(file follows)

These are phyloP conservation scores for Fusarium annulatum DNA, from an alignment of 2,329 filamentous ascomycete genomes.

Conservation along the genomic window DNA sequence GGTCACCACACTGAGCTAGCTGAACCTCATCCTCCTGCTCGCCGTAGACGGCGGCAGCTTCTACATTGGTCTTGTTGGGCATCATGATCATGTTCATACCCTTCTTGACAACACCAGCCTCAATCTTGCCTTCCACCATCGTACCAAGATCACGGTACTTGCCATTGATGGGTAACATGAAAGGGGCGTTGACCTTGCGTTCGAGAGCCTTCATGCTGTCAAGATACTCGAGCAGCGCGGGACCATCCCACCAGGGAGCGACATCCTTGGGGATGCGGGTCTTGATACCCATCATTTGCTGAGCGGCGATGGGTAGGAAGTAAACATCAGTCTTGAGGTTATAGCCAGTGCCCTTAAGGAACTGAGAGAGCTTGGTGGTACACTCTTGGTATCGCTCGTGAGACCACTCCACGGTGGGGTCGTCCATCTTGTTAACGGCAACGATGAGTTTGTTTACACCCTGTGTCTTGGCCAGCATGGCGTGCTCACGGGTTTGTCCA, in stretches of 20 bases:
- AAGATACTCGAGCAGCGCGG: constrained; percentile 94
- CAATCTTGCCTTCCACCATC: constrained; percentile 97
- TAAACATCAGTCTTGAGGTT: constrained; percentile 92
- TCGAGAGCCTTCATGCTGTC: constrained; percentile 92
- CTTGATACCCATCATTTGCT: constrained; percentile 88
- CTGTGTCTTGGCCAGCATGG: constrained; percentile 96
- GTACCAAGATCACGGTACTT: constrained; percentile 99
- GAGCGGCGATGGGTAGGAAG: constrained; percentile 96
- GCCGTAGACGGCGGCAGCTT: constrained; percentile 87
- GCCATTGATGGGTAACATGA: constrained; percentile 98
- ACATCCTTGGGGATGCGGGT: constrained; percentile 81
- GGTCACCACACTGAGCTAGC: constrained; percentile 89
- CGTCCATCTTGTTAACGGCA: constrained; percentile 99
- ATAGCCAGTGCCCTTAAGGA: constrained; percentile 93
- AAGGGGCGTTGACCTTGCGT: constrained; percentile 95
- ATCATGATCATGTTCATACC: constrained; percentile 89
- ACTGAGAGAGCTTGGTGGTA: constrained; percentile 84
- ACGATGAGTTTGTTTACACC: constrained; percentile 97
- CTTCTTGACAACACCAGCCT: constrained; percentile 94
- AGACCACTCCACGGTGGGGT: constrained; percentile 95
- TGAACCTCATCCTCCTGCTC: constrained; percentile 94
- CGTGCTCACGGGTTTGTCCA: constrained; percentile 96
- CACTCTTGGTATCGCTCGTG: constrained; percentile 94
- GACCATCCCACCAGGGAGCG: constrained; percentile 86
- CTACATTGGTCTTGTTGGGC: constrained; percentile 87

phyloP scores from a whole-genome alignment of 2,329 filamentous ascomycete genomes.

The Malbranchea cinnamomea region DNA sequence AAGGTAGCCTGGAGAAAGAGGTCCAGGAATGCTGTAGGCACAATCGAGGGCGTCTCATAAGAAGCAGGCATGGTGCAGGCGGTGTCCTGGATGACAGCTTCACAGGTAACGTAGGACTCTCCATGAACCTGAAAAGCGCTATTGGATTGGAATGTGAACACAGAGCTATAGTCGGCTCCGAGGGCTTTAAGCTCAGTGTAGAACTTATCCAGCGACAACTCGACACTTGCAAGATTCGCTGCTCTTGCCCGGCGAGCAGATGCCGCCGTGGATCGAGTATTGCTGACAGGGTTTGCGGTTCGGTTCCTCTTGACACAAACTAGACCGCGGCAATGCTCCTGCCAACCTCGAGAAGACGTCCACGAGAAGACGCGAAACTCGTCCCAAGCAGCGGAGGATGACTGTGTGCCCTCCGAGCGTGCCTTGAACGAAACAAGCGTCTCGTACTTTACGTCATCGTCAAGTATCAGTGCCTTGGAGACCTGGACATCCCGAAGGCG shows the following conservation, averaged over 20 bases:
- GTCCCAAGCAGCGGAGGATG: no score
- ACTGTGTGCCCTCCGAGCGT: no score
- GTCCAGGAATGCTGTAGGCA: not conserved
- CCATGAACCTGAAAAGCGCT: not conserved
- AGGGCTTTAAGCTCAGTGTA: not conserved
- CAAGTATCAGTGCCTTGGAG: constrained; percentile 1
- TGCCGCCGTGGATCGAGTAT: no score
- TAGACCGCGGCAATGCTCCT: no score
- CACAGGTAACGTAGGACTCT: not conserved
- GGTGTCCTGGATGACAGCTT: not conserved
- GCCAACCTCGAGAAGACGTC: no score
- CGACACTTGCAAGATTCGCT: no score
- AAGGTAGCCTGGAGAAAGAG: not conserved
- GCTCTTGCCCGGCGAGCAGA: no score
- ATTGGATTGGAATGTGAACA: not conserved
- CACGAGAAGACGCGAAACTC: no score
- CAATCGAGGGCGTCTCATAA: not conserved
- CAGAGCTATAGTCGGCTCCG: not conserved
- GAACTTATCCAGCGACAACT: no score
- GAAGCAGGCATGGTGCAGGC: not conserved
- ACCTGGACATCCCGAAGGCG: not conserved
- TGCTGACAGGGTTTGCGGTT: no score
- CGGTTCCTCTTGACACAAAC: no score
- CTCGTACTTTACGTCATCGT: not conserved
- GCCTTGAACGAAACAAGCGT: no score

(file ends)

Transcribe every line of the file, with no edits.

These are phyloP conservation scores for Fusarium annulatum DNA, from an alignment of 2,329 filamentous ascomycete genomes.

Conservation along the genomic window DNA sequence GGTCACCACACTGAGCTAGCTGAACCTCATCCTCCTGCTCGCCGTAGACGGCGGCAGCTTCTACATTGGTCTTGTTGGGCATCATGATCATGTTCATACCCTTCTTGACAACACCAGCCTCAATCTTGCCTTCCACCATCGTACCAAGATCACGGTACTTGCCATTGATGGGTAACATGAAAGGGGCGTTGACCTTGCGTTCGAGAGCCTTCATGCTGTCAAGATACTCGAGCAGCGCGGGACCATCCCACCAGGGAGCGACATCCTTGGGGATGCGGGTCTTGATACCCATCATTTGCTGAGCGGCGATGGGTAGGAAGTAAACATCAGTCTTGAGGTTATAGCCAGTGCCCTTAAGGAACTGAGAGAGCTTGGTGGTACACTCTTGGTATCGCTCGTGAGACCACTCCACGGTGGGGTCGTCCATCTTGTTAACGGCAACGATGAGTTTGTTTACACCCTGTGTCTTGGCCAGCATGGCGTGCTCACGGGTTTGTCCA, in stretches of 20 bases:
- AAGATACTCGAGCAGCGCGG: constrained; percentile 94
- CAATCTTGCCTTCCACCATC: constrained; percentile 97
- TAAACATCAGTCTTGAGGTT: constrained; percentile 92
- TCGAGAGCCTTCATGCTGTC: constrained; percentile 92
- CTTGATACCCATCATTTGCT: constrained; percentile 88
- CTGTGTCTTGGCCAGCATGG: constrained; percentile 96
- GTACCAAGATCACGGTACTT: constrained; percentile 99
- GAGCGGCGATGGGTAGGAAG: constrained; percentile 96
- GCCGTAGACGGCGGCAGCTT: constrained; percentile 87
- GCCATTGATGGGTAACATGA: constrained; percentile 98
- ACATCCTTGGGGATGCGGGT: constrained; percentile 81
- GGTCACCACACTGAGCTAGC: constrained; percentile 89
- CGTCCATCTTGTTAACGGCA: constrained; percentile 99
- ATAGCCAGTGCCCTTAAGGA: constrained; percentile 93
- AAGGGGCGTTGACCTTGCGT: constrained; percentile 95
- ATCATGATCATGTTCATACC: constrained; percentile 89
- ACTGAGAGAGCTTGGTGGTA: constrained; percentile 84
- ACGATGAGTTTGTTTACACC: constrained; percentile 97
- CTTCTTGACAACACCAGCCT: constrained; percentile 94
- AGACCACTCCACGGTGGGGT: constrained; percentile 95
- TGAACCTCATCCTCCTGCTC: constrained; percentile 94
- CGTGCTCACGGGTTTGTCCA: constrained; percentile 96
- CACTCTTGGTATCGCTCGTG: constrained; percentile 94
- GACCATCCCACCAGGGAGCG: constrained; percentile 86
- CTACATTGGTCTTGTTGGGC: constrained; percentile 87

phyloP scores from a whole-genome alignment of 2,329 filamentous ascomycete genomes.

The Malbranchea cinnamomea region DNA sequence AAGGTAGCCTGGAGAAAGAGGTCCAGGAATGCTGTAGGCACAATCGAGGGCGTCTCATAAGAAGCAGGCATGGTGCAGGCGGTGTCCTGGATGACAGCTTCACAGGTAACGTAGGACTCTCCATGAACCTGAAAAGCGCTATTGGATTGGAATGTGAACACAGAGCTATAGTCGGCTCCGAGGGCTTTAAGCTCAGTGTAGAACTTATCCAGCGACAACTCGACACTTGCAAGATTCGCTGCTCTTGCCCGGCGAGCAGATGCCGCCGTGGATCGAGTATTGCTGACAGGGTTTGCGGTTCGGTTCCTCTTGACACAAACTAGACCGCGGCAATGCTCCTGCCAACCTCGAGAAGACGTCCACGAGAAGACGCGAAACTCGTCCCAAGCAGCGGAGGATGACTGTGTGCCCTCCGAGCGTGCCTTGAACGAAACAAGCGTCTCGTACTTTACGTCATCGTCAAGTATCAGTGCCTTGGAGACCTGGACATCCCGAAGGCG shows the following conservation, averaged over 20 bases:
- GTCCCAAGCAGCGGAGGATG: no score
- ACTGTGTGCCCTCCGAGCGT: no score
- GTCCAGGAATGCTGTAGGCA: not conserved
- CCATGAACCTGAAAAGCGCT: not conserved
- AGGGCTTTAAGCTCAGTGTA: not conserved
- CAAGTATCAGTGCCTTGGAG: constrained; percentile 1
- TGCCGCCGTGGATCGAGTAT: no score
- TAGACCGCGGCAATGCTCCT: no score
- CACAGGTAACGTAGGACTCT: not conserved
- GGTGTCCTGGATGACAGCTT: not conserved
- GCCAACCTCGAGAAGACGTC: no score
- CGACACTTGCAAGATTCGCT: no score
- AAGGTAGCCTGGAGAAAGAG: not conserved
- GCTCTTGCCCGGCGAGCAGA: no score
- ATTGGATTGGAATGTGAACA: not conserved
- CACGAGAAGACGCGAAACTC: no score
- CAATCGAGGGCGTCTCATAA: not conserved
- CAGAGCTATAGTCGGCTCCG: not conserved
- GAACTTATCCAGCGACAACT: no score
- GAAGCAGGCATGGTGCAGGC: not conserved
- ACCTGGACATCCCGAAGGCG: not conserved
- TGCTGACAGGGTTTGCGGTT: no score
- CGGTTCCTCTTGACACAAAC: no score
- CTCGTACTTTACGTCATCGT: not conserved
- GCCTTGAACGAAACAAGCGT: no score